In short, mortgage rates right now have been heavily influenced by the consequences of the COVID-19 pandemic. Read on to learn more about how this has affected the market and how to navigate the rate fluctuations.

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What type of economic factors cause higher mortgage rates?

Economic factors such as higher inflation and low unemployment rates generally drive mortgage rates higher. The higher mortgage rates we are seeing right now are the result of a bit of relief after months of high unemployment rates. 

Other factors besides unemployment and rising inflation include:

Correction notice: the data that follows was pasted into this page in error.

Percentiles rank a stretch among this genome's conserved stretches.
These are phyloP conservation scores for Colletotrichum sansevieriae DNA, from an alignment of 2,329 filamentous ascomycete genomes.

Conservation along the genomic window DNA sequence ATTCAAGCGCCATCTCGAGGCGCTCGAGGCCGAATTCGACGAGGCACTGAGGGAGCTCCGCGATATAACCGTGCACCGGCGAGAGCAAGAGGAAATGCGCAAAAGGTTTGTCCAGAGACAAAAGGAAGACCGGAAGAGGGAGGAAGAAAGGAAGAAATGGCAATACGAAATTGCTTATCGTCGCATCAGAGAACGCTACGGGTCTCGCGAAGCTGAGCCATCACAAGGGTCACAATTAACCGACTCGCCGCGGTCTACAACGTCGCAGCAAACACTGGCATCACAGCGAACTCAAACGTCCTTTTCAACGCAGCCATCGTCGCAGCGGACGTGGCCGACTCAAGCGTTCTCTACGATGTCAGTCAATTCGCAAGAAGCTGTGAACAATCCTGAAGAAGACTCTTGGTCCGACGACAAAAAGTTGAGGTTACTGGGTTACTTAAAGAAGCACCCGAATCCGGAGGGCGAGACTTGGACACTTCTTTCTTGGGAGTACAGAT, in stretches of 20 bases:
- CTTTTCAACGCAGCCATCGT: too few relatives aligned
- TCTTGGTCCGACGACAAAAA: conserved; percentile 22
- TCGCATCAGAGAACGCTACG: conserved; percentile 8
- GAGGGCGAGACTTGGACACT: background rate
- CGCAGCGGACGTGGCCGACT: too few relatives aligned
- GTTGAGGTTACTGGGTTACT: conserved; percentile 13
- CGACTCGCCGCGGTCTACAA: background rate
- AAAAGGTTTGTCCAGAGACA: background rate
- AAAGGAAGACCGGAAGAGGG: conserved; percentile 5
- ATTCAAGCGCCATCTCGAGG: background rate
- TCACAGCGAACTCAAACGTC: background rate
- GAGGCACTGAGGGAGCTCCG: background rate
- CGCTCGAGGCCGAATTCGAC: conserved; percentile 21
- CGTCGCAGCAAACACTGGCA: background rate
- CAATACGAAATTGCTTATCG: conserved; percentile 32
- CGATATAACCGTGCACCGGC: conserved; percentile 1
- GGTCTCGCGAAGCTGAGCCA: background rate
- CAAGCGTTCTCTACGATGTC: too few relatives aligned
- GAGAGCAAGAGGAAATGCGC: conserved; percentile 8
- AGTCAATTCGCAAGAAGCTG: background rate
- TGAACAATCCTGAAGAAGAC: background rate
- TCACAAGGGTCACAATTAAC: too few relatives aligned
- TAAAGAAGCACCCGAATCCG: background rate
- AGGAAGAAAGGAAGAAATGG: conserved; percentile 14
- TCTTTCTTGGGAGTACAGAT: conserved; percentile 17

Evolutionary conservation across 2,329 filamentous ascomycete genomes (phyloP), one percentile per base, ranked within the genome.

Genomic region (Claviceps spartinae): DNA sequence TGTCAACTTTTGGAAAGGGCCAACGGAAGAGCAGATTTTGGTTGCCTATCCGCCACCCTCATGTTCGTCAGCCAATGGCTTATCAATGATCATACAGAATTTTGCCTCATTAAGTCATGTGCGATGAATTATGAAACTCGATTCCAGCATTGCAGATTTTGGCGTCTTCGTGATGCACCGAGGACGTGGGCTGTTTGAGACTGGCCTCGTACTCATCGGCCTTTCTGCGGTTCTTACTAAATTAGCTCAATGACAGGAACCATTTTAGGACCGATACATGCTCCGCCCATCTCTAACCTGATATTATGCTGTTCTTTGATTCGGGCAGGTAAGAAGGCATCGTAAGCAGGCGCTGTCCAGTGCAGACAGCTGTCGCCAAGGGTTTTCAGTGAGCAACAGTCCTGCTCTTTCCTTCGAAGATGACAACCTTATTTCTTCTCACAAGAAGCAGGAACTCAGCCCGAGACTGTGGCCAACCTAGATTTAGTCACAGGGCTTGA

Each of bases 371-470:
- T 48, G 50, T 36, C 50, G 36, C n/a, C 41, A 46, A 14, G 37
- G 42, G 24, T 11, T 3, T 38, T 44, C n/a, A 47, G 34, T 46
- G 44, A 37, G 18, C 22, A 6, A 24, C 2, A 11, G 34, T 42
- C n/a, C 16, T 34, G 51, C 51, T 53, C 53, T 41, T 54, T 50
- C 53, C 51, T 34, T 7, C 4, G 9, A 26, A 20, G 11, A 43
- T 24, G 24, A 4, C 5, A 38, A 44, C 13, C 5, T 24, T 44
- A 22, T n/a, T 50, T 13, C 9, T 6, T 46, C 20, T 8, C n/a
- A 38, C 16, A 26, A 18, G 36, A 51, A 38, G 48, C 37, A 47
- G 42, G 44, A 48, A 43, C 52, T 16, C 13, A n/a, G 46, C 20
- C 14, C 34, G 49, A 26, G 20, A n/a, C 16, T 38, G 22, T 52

• Retail sales
  • Home sales
  • Corporate earnings
  • Stock prices

The stay-at-home orders and layoffs that occurred at the beginning of 2020 are what sparked last year’s recession and super low rates. Mortgage rates were steadily declining in 2020, but toward the end of the year, they began to pick up again. 

Stocks were soaring due to the presidential election, improving job market, and a vaccine on the horizon. Then, rates dipped again due to another spike in virus cases once the weather got colder and vaccine distribution became uncertain.

Why would higher mortgage rates be happening right now?

Now, rates have been steadily increasing during the past several weeks. The vaccine is being distributed, and there are promises of a larger stimulus relief package and changes in the housing market from the new administration.